My legal first name is always ridiculous when I’m calling about an appointment and have to say “my first name is spelled X-I-A” instead of having a normal-looking first name. It’s actually my surname, 夏, which means summer (unfortunately my birthday is in February). My parents placed it at the beginning of my English name because at the time I was born, they figured they might go back to China, where the conventional name order is surname, given name.

3. Shiah

My last name, “Shiah,” is made up. My parents decided it would be best to provide a last name that would be a pronounceable version of my surname, and being recent immigrants unschooled in phonics, they didn’t realize it’s always mispronounced as “shee-ah” or “shy-ah” instead of something closer to “shah.” That being said, I’m grateful it’s not spelled phoenetically – it suits my personality to have a confusing last name rather than a mistakenly Indian one.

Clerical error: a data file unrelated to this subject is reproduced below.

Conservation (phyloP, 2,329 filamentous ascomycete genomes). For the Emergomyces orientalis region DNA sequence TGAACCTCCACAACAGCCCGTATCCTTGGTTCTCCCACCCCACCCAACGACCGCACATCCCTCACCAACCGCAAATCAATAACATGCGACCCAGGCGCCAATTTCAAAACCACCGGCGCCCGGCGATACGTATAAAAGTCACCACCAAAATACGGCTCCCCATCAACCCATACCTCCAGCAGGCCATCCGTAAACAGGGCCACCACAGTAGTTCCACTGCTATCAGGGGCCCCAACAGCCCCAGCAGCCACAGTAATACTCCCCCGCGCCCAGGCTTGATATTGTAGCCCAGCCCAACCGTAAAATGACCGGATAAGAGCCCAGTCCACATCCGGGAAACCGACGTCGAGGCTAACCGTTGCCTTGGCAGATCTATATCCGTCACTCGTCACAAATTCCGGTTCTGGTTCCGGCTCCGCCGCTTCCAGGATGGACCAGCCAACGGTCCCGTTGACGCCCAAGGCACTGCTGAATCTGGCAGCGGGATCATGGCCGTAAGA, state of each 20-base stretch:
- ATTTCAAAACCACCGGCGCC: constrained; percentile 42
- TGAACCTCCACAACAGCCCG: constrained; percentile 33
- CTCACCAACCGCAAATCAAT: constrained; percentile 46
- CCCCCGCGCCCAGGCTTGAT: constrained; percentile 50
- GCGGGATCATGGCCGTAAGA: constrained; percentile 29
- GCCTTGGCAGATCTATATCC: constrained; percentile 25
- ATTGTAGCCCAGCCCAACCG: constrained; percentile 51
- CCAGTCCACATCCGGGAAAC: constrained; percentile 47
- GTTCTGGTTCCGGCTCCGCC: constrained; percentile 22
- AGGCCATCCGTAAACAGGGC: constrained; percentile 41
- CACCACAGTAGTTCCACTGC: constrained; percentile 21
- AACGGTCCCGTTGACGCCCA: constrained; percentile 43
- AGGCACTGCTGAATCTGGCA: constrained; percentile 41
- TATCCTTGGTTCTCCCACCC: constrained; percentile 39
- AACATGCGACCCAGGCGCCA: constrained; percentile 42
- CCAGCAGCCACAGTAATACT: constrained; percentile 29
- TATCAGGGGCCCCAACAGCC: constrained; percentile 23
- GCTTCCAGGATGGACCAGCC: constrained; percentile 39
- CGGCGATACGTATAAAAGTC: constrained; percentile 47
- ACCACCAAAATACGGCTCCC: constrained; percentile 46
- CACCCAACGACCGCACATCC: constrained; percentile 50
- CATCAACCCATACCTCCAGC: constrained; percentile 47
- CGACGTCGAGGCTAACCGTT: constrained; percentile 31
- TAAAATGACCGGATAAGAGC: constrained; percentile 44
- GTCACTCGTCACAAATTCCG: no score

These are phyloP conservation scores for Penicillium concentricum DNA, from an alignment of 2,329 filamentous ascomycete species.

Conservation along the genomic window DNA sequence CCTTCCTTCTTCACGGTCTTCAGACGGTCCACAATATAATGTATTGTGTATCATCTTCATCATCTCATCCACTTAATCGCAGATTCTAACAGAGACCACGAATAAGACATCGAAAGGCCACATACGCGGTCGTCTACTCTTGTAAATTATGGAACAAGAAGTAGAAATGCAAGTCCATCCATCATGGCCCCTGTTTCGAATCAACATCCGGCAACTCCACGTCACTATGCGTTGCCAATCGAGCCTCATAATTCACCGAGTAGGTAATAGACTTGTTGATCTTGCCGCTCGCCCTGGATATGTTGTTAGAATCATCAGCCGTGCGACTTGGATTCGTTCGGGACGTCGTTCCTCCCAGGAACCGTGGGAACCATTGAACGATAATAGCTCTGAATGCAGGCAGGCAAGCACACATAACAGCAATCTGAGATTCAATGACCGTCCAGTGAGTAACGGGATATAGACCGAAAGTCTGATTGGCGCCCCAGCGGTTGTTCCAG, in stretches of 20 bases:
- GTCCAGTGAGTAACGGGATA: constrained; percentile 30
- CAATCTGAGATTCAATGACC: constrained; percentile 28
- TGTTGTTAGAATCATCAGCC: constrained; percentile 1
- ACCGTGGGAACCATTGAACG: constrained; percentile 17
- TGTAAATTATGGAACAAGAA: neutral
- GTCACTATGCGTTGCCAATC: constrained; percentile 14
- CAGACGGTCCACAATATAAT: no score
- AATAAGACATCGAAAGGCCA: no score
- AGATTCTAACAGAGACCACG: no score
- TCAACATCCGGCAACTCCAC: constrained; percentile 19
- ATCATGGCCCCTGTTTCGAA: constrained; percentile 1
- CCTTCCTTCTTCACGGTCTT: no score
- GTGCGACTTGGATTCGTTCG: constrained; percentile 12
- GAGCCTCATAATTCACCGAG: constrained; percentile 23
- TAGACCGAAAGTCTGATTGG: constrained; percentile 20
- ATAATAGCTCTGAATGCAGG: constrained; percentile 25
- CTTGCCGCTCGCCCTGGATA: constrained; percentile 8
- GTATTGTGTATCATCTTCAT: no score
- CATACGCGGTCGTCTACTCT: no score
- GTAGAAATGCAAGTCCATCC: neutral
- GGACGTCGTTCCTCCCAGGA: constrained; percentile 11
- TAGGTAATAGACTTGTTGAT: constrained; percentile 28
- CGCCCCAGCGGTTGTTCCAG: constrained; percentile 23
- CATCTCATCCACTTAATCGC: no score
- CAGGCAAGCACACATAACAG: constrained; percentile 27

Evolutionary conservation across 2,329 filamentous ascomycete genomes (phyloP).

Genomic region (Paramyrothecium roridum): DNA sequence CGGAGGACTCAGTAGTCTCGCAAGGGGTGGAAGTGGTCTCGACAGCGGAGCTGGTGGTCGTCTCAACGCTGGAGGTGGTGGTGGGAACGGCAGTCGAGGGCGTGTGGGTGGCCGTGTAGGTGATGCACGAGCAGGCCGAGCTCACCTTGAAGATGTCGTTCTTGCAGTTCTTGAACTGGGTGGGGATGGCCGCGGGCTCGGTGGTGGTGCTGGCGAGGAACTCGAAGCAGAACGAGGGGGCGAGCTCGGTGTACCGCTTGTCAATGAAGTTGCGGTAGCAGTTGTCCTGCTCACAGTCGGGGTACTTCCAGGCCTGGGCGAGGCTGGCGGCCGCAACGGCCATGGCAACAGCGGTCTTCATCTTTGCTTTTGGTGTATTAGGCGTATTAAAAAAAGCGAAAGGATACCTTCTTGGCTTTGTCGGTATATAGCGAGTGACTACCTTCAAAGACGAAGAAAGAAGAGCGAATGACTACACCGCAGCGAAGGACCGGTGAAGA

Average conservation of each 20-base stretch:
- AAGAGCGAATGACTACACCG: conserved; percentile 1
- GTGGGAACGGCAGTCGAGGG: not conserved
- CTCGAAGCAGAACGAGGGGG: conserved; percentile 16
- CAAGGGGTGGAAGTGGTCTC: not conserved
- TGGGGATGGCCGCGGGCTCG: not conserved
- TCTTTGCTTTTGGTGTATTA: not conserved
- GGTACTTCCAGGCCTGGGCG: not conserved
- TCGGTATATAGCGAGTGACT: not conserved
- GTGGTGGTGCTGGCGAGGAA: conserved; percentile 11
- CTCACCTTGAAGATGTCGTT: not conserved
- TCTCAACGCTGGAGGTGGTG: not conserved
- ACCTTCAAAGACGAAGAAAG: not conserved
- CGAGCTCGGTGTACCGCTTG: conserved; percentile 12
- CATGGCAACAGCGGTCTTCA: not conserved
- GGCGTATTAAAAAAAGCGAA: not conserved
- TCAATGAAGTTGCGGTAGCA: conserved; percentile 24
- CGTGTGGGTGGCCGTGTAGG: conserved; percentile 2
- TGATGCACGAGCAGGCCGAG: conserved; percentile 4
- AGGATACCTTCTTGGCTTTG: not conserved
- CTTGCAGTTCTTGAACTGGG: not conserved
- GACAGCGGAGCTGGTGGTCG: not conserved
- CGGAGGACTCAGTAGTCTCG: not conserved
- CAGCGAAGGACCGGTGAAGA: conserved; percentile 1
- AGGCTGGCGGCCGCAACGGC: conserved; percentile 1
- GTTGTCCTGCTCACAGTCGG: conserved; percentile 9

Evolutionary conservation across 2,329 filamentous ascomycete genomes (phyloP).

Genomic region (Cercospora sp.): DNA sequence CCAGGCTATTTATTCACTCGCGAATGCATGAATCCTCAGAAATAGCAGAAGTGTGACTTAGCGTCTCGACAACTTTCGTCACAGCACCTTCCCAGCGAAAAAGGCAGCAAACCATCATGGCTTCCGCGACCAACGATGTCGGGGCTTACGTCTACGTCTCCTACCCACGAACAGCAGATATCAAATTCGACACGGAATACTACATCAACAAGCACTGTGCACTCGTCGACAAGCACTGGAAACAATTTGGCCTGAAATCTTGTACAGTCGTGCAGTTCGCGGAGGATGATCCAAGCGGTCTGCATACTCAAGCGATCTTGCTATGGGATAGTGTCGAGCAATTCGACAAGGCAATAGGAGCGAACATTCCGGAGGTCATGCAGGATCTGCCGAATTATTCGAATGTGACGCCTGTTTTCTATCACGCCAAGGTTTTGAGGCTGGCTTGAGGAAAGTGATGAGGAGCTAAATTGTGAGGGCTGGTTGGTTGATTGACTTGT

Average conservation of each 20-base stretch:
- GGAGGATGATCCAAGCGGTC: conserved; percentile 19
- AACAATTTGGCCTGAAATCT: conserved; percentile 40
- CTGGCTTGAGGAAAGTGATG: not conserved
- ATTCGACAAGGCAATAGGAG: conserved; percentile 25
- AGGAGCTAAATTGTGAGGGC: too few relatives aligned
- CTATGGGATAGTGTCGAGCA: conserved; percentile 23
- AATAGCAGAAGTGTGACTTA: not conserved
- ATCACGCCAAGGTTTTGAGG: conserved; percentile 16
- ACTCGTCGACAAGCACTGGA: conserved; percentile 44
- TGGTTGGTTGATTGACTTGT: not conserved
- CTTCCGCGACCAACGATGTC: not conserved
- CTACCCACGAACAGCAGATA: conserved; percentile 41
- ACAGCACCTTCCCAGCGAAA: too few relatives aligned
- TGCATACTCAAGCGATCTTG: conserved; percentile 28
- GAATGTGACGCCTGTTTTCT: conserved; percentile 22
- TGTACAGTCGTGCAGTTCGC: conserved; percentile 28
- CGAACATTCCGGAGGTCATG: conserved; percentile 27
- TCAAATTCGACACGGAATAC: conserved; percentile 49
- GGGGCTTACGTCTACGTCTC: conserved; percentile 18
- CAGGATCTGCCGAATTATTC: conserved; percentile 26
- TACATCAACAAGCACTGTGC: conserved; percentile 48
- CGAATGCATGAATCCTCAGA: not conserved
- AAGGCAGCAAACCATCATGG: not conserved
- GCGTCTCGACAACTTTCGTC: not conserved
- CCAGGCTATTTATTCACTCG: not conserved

4. Helin

Most people know me by my middle name, “Helin,” and if I were to think about myself in the third person (not that I do, frequently) , I’d think “Helin is hoping her bus isn’t too late” and the like.

There’s a reason even my given name is unpronouncable (see blog title) – it’s the pinyin translation of my Chinese given name, 荷林. 荷 is pronounced “hé” and is half of the phrase 荷花, which means “water lotus.” (I believe lotuses and lilies are similar enough that “Lily” is a reasonable pseudonym.) 林, pronounced “lín” is half of the phrase 树林, which means forest. I think it’s overall a beautiful and well-considered name – forest of lotuses, essentially – and it’s really character-developing to require a kid to correct her teachers every first day of school for 12+ years.